By Becky Carr
I just finished reading Onward by Howard Schultz and have to admit it was brand envy that drove me to learn more. Here is a company that has turned itself around despite the macroeconomic environment. How is it that a company who exemplifies luxury grows despite the turmoil around them? If Starbucks can get $5 for a cup of joe – and have customers who do so daily - why can’t other businesses demand higher prices for their wares and keep them coming back for more?
It all comes down to customer loyalty – but I would submit, it starts with employee loyalty and a brand they can be proud of. Starbucks continued to innovate and improve operational efficiencies, they remained steadfast in their focus of delivering a differentiated customer experience but more importantly they created an environment where their employees were empowered and built a brand they could be proud of.
I’ve yet to speak to a CEO who wouldn’t describe their business as customer centric. But are they really doing everything possible to differentiate the experience and creating emotional connections for their customers and employees? Are they listening to their customers and then acting on the feedback? Are they empowering their employees and making them part of the bigger business picture? Are they part of something that serves the greater good in the world?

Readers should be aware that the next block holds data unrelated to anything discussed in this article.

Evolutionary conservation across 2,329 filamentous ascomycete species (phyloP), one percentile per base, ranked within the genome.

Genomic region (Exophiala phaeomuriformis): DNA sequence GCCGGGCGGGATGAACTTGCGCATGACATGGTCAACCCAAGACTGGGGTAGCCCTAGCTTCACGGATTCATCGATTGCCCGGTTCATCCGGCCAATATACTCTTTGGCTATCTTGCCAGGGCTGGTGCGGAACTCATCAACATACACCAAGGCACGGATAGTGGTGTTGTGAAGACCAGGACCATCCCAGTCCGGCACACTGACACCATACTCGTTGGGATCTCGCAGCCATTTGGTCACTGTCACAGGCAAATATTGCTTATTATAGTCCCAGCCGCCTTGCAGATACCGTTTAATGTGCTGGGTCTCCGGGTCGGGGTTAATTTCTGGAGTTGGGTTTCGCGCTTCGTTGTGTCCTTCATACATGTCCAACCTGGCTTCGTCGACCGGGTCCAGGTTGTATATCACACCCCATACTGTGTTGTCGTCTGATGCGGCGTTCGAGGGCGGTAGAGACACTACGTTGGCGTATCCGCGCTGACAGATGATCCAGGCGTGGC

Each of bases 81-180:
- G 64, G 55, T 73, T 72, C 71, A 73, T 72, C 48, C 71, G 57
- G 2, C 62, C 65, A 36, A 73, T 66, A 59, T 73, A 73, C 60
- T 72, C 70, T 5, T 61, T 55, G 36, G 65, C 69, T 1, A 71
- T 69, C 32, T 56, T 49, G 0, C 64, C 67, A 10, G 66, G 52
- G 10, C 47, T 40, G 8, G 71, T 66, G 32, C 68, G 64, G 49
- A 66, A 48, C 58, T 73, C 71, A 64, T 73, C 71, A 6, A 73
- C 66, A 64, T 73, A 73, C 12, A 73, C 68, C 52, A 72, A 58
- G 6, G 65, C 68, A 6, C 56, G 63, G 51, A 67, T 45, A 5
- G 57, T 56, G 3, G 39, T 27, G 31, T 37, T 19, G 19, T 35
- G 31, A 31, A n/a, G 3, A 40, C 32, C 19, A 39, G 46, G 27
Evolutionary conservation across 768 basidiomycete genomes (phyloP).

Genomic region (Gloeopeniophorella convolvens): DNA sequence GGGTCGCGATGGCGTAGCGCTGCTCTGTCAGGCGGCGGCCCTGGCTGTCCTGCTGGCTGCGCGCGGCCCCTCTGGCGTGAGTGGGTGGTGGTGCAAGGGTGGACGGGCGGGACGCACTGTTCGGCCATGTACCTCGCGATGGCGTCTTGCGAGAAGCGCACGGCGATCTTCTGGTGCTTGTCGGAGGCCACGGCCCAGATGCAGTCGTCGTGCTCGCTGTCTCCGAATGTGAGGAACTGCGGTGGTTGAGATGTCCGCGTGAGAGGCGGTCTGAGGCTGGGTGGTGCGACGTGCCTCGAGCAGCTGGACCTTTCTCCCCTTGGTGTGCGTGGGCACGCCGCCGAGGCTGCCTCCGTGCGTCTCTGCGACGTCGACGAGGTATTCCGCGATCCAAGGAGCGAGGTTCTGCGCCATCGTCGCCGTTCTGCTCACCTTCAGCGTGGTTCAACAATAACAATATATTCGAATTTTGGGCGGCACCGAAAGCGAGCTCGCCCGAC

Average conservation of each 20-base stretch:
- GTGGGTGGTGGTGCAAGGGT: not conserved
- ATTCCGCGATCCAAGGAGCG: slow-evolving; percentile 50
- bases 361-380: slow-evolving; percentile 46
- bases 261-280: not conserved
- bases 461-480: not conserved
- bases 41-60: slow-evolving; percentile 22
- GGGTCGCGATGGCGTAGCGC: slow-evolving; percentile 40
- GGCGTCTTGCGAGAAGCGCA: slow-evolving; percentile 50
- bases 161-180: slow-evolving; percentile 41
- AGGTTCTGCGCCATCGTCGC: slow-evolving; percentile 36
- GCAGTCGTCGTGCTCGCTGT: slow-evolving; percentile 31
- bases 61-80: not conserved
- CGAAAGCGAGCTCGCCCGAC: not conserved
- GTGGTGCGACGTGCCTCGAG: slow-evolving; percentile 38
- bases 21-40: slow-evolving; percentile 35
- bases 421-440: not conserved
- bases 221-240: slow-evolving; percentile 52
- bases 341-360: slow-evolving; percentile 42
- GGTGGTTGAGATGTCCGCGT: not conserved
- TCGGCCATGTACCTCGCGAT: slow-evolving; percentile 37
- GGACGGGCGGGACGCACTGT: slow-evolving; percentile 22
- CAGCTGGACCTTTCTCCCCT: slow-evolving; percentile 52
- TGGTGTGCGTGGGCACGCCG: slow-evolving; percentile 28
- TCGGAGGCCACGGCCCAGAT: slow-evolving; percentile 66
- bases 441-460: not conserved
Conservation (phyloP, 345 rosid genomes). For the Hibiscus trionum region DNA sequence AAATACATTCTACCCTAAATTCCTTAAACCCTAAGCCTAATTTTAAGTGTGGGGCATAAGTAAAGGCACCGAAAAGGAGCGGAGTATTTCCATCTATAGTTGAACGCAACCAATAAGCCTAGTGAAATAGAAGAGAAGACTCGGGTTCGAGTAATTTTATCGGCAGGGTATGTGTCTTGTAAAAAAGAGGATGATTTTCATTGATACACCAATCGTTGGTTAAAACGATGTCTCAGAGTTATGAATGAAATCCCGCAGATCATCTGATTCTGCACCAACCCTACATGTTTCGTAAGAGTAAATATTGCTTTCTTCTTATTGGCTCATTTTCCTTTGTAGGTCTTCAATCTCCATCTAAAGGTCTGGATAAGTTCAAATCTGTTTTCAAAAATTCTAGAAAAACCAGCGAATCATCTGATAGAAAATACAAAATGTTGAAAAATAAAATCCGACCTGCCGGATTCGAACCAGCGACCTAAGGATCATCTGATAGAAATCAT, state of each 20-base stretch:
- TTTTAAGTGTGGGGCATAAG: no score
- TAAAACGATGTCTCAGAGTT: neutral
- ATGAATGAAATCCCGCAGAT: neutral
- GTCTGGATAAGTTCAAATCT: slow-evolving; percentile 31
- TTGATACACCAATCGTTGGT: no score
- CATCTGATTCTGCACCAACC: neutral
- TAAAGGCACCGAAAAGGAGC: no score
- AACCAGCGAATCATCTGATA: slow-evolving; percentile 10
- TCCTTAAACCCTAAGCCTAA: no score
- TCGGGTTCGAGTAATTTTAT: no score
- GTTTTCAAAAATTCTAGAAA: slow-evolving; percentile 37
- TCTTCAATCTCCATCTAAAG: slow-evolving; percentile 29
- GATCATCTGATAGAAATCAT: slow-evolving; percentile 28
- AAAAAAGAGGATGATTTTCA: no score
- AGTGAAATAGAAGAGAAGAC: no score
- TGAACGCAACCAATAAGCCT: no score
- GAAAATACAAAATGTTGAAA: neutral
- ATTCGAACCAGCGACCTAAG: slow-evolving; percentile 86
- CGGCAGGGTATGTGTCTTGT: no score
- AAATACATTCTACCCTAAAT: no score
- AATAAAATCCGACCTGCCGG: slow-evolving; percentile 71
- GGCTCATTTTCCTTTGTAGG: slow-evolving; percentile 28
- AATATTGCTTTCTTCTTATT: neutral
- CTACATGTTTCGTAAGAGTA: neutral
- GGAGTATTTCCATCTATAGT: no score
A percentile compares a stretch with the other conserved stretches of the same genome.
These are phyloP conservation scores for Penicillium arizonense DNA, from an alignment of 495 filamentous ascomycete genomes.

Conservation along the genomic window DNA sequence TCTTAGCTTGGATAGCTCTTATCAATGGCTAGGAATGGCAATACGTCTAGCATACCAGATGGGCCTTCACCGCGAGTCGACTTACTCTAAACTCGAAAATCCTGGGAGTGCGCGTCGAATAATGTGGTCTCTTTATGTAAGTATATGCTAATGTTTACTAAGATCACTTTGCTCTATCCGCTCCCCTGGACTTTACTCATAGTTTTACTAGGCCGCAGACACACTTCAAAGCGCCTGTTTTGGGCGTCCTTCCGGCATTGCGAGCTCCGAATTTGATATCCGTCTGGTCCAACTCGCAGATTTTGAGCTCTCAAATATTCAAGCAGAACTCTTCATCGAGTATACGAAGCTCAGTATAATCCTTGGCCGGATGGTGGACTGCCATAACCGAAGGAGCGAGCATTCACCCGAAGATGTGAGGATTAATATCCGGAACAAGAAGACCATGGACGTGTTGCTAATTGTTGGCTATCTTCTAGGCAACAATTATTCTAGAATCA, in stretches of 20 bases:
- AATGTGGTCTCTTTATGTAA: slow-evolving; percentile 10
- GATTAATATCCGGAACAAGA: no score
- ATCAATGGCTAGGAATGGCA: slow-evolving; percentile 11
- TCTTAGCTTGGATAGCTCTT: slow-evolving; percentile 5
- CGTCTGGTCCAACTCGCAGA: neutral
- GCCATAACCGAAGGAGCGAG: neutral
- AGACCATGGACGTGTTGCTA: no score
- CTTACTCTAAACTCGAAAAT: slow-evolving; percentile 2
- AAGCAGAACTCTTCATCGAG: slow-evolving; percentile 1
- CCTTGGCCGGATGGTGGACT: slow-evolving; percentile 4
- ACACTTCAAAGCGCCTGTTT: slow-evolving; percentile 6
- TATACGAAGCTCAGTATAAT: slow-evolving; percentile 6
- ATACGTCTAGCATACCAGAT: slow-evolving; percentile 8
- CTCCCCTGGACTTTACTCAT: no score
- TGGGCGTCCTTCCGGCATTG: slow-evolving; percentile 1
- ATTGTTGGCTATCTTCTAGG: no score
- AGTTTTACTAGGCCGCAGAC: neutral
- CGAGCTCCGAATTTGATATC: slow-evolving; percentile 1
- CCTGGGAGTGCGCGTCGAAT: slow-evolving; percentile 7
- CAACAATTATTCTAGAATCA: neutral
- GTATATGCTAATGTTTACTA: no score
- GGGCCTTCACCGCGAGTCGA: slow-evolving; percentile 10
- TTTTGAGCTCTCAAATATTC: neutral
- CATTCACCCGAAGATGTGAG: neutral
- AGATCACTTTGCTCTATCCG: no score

Customer loyalty can not be a stand alone initiative with a team of people whose charge it is to measure and act on customer relationships. It truly starts top down, but then must be woven throughout the business. Employees need to be held accountable. The very heart and soul of the business needs to be grounded in providing a fulfilling customer experience to its clients - each and every time. And the most successful businesses recognize that it’s their responsibility to give back to the community and the environment in order to build pride and respect in their brand.
There has been so much written about how to improve brand and customer loyalty from marketers and analytical geniuses. The real life case study that Howard Schultz authored depicts the depth to which a company needs to go in order to fully realize the rewards of an admired brand. And the rewards speak for themselves through shareholder value, revenue growth and profitability.
(Note: The Starbucks logo is the property of Starbucks and used for illustration only.)